Centennials are normally cause for celebration, a chance to applaud some thing or person standing the test of time. But not so for the income tax. Even the IRS is declining to mention that this year is the 100 year anniversary of the 16th Amendment of the Constitution, which authorized the tax.
What’s to celebrate? Like most government programs, the income tax at its inception seemed reasonable and modest. Yet over the years it has morphed into a monster that crimps our economy and dogs our personal finances at every turn. Americans detest it but can’t do anything about it.
The income tax was created in response to unpopular tariffs and excise taxes as well as the perceived need for more government revenue. Populists supported the tax because less than 1 percent of the public would pay.
Tax rates initially were 1 percent for incomes over $70,000 (inflation-adjusted) up to a top rate of 7 percent. Only 358,000 Americans paid a total of $28 million the first year.
Even so, not everyone was sold. The speaker of Virginia’s House of Delegates predicted that “a hand from Washington will be stretched out and placed upon every man’s business. The eyes of the federal inspector will be in every man’s countinghouse … The law will of necessity have inquisitorial features. It will create complicated machinery … An army of federal inspectors, spies and detectives will be sent upon the state”.
The gentleman was spot on. What must have seemed like hyperbolic ranting at the time has become our reality. Americans are forced to disclose to faceless government bureaucrats private information they would not share even with close friends or family. They are subject to enforcement actions not triggered by any legal presumption of guilt and without due process protections. Occasionally, one of them is subjected to enhanced scrutiny and punishments as an example to the rest.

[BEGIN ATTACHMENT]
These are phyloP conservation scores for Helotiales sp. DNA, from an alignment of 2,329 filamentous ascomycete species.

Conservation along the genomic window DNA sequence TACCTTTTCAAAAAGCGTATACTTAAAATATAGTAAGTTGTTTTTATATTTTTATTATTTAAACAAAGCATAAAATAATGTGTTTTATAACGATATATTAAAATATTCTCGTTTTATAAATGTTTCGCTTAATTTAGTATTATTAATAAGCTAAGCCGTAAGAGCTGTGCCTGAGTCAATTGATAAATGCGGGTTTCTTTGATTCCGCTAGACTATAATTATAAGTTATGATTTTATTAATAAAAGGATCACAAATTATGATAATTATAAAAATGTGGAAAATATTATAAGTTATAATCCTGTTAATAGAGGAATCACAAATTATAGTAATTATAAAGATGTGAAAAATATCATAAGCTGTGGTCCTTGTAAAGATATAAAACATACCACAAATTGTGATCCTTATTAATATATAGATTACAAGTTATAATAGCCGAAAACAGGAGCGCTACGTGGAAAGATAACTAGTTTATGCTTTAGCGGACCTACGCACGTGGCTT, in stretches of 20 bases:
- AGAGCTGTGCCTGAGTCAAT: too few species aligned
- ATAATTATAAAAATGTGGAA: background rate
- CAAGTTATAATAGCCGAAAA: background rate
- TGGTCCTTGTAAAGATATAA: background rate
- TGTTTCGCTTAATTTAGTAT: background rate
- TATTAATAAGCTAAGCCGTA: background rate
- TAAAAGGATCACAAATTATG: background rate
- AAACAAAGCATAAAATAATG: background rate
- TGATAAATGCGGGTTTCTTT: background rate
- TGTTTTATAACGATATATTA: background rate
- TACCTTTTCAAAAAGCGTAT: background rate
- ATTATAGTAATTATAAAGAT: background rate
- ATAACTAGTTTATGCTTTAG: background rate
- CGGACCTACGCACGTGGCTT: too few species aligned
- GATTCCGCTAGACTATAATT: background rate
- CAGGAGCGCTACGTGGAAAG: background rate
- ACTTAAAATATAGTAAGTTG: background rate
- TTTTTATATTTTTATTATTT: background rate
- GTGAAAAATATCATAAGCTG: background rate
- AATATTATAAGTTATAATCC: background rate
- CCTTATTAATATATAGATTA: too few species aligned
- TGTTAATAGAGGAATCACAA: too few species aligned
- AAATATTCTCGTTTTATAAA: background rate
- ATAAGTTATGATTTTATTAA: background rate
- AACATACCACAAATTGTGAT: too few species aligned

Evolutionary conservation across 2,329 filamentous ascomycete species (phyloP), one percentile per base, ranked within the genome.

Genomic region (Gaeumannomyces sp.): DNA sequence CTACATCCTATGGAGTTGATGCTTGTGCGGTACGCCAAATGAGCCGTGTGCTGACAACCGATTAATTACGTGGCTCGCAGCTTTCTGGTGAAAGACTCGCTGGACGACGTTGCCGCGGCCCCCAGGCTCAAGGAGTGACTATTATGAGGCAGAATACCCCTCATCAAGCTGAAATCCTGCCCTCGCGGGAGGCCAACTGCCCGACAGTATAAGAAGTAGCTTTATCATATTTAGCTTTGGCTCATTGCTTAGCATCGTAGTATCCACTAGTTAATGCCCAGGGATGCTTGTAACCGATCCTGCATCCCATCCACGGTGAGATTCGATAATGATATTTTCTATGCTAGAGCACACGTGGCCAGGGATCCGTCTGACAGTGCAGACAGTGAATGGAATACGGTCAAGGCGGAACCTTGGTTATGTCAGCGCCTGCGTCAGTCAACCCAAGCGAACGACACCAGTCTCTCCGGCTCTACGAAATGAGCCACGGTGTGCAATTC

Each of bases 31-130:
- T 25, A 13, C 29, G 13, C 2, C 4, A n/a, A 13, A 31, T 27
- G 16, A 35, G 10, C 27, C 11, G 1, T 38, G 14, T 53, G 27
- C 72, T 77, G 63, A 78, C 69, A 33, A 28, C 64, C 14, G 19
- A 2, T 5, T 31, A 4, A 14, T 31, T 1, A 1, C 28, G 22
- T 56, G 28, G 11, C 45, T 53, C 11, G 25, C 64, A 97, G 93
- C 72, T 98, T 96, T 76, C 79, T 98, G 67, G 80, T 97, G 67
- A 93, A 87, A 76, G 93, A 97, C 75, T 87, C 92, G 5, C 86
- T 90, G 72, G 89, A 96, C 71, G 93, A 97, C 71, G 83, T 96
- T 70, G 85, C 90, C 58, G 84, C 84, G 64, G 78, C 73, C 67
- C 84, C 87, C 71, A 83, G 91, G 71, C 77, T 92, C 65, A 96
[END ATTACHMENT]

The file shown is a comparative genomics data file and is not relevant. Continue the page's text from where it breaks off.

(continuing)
The income tax has come a long way from its humble beginnings. Revenues began to rise immediately to finance World War I and the beginnings of the welfare state. Rates rose steeply during World War II to a top rate of 94 percent. It was also then that the income tax was permanently converted into a tax on the masses rather than only on the wealthy.
Today, the income tax is not only a revenue source, it serves as a primary mechanism to implement the federal government’s redistributionist social policy. The main line of business for the army of lobbyists in permanent residence in D.C. is manipulation of the tax code. It is used to promote thousands of well-connected special interests, ranging from home ownership to energy production of all kinds to local governments’ borrowing capability.
Layer upon layer of tax favors granted by politicians over the years have resulted in a tax code of 73,000 pages. It is so complex that no person alive fully understands it. Experts preparing tax returns for the same payer can produce widely different results, all more or less legal.
The IRS has 95,000 employees to keep the money flowing, but the service estimates that $450 billion is lost annually from taxpayers who underpay or don’t file at all. It’s hard to imagine a worse tax collection system.
A few elections ago, Sen. Phil Gramm seriously proposed a tax return that would fit on a postcard. Predictability, since the income tax is a prime source of power and influence for the political class, the idea went nowhere.
Still, there is no question we would be more prosperous and free with a simpler income tax system. Winston Chuchill once said that the American people usually do the right thing but only after everything else has been tried. Maybe some day we’ll get the political will to do the right thing and radically change this oppressive, inefficient tax. Then at some anniversary in the future we’ll have something to celebrate.
East Valley resident Tom Patterson (firstname.lastname@example.org) is a retired physician and former state senator.